The UN calls for a humanitarian truce of one month in Syria

News 6 February, 2018
  • AFP


    Tuesday, February 6, 2018 04:43

    Tuesday, February 6, 2018 04:43

    Look at this article

    DAMASCUS | The UN has called Tuesday an “immediate cessation of hostilities” in Syria, for at least a month, to distribute aid and evacuate the injured, warning against “the disastrous consequences” of the humanitarian crisis that has ravaged the country.

    The conflict that has torn Syria since 2011 has made more than 340 000 people died, blazes a number of fronts and involving local actors and foreigners, but also of groups jihadists.

    Lamenting “an extreme situation”, the representatives of the different UN agencies based in Damascus calling for “an immediate cessation of hostilities for at least a month, in all of Syria,” according to a press release.

    The goal is to “allow for the distribution of humanitarian aid, the evacuation of the wounded and sick in a critical state, and alleviate the suffering” of civilians, underlined the press release.

    “The humanitarian team of the united Nations in Syria warns of the dire consequences of a worsening of the humanitarian crisis in several regions of the country,” said the press release.

    In recent months, the regime of Bashar al-Assad is conducting air strikes deadly against two rebel strongholds, the Ghouta east to the gates of Damascus, and the province of Idleb, in the north-west of syria.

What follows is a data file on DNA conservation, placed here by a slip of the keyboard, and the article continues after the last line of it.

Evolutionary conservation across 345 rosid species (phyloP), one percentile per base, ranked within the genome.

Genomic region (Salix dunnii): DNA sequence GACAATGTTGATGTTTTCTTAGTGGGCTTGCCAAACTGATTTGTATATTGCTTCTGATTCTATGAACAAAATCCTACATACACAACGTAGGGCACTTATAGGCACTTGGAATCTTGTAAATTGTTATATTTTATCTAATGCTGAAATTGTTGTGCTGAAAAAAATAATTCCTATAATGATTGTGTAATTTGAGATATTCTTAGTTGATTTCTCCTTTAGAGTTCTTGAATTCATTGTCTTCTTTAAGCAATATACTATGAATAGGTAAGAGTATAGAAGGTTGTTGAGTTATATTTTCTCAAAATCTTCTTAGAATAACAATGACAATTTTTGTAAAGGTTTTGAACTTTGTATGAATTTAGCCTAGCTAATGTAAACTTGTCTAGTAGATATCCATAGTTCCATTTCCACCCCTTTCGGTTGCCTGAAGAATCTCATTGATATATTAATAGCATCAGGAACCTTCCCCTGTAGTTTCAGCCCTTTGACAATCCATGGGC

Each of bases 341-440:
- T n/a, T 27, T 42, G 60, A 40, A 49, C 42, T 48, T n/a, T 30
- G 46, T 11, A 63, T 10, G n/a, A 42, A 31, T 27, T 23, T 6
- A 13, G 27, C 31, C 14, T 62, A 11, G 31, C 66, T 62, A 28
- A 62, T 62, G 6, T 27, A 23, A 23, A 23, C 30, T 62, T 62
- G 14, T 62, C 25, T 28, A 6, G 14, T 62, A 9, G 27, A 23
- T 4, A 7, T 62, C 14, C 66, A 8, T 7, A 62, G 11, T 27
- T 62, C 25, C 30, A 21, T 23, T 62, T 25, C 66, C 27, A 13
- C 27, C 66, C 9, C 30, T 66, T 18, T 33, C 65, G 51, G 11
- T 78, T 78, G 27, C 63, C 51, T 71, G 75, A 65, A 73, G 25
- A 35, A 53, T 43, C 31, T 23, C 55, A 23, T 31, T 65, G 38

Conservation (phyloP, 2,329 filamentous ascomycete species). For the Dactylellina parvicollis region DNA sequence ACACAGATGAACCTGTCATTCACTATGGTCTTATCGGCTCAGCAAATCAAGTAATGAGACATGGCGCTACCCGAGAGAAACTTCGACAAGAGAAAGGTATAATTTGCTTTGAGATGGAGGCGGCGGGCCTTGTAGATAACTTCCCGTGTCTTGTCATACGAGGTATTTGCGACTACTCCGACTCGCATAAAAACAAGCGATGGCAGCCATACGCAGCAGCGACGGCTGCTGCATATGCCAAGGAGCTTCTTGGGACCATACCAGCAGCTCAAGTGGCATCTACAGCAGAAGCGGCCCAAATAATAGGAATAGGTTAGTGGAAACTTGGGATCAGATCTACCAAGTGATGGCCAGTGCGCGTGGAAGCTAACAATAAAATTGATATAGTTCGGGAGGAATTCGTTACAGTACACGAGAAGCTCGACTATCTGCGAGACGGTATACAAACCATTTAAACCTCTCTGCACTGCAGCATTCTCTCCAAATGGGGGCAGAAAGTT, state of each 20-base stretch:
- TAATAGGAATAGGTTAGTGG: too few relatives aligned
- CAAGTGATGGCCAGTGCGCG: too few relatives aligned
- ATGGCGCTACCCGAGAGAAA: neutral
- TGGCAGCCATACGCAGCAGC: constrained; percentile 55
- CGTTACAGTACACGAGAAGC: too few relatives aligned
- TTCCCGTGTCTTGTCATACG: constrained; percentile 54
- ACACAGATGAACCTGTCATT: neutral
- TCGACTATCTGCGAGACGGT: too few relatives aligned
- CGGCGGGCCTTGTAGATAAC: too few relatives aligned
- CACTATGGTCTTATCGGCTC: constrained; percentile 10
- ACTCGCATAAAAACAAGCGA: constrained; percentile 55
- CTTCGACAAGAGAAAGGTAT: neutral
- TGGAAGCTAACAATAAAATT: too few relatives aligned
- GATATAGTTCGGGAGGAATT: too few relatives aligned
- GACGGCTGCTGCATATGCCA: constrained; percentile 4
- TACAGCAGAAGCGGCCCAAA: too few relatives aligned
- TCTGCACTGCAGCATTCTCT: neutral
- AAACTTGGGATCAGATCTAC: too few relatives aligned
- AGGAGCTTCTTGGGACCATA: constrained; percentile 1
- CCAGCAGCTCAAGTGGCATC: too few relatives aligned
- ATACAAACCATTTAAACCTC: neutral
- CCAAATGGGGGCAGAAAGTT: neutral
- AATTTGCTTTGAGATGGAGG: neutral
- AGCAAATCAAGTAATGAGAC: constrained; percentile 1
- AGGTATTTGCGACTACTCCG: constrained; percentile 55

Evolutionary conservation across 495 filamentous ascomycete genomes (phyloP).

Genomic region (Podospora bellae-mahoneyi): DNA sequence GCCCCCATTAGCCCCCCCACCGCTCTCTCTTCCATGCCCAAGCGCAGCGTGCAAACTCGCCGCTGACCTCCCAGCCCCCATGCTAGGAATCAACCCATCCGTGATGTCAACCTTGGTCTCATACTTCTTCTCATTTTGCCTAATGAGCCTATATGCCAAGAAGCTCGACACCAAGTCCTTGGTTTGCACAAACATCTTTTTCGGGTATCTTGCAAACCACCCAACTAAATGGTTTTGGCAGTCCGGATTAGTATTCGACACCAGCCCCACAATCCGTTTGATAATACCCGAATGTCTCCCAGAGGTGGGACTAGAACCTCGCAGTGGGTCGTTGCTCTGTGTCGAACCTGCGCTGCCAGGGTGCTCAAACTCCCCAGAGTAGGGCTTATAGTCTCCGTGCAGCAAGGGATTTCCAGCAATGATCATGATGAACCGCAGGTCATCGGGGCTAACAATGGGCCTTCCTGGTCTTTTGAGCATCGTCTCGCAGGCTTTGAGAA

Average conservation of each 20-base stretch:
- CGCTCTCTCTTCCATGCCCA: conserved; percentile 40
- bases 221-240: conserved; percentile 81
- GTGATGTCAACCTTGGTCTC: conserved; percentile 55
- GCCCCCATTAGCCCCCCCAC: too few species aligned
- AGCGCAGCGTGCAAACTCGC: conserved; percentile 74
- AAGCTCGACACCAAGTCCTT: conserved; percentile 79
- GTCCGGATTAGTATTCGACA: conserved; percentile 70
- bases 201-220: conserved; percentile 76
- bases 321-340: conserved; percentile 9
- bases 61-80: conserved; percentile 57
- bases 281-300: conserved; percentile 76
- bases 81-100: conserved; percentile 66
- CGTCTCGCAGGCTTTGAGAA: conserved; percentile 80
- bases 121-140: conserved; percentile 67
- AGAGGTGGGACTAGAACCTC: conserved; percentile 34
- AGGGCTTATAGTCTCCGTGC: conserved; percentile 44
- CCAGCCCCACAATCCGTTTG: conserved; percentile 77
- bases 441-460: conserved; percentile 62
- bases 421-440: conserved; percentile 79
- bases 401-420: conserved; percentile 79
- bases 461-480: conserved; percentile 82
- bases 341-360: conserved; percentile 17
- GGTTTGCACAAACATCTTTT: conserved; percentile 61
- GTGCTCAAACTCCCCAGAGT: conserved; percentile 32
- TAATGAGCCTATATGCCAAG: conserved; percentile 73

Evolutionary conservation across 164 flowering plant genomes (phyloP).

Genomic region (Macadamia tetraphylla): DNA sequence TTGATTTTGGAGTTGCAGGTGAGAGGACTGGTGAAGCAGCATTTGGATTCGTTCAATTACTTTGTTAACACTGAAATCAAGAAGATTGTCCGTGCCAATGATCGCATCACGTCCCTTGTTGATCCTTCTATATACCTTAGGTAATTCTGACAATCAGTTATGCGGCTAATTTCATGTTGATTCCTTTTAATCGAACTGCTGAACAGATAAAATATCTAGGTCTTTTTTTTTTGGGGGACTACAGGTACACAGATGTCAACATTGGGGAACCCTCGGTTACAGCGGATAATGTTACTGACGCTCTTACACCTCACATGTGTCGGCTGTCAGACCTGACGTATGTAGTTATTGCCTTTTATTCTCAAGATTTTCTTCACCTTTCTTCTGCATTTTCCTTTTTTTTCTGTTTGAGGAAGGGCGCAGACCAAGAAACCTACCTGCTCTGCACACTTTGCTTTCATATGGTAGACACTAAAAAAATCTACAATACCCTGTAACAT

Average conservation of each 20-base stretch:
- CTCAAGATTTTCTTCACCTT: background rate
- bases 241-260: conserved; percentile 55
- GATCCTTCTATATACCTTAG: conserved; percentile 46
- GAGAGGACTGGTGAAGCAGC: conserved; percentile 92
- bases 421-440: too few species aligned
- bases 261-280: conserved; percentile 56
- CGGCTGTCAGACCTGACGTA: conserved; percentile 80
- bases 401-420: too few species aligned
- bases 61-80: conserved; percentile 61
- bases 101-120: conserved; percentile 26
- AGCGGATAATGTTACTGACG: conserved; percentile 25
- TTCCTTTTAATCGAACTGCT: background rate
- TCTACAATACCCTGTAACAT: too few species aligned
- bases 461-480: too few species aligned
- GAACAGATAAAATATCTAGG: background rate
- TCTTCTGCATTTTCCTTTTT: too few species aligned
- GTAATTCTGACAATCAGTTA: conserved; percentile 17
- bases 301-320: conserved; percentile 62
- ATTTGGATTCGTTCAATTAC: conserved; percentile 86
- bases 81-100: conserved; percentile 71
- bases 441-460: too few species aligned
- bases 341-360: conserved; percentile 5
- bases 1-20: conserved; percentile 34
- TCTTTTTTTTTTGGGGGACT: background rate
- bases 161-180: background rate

In addition, Turkey has launched on 20 January a major offensive in Syria against the enclave Afrine (north-west), to hunt his border militia of the kurdish protection Units of the people (YPG).

    The UN deplores the difficulty of access to areas besieged by the belligerents: the localities encircled by the regime’s forces may not receive humanitarian aid without the authorization of Damascus.

    A plan which provides for the distribution of aid twice a month in areas that are besieged or regarded as difficult to access is thus “crippled”, says the UN.

    “If the access was given, three convoys could be sent each week, so you can achieve in two months 700 000 people in these areas”, said the release.

    This is particularly the case in the Ghouta eastern rebel enclave in the east of Damascus, besieged since 2013 by the plan, where some 400 000 people face daily shortages of food and medicines.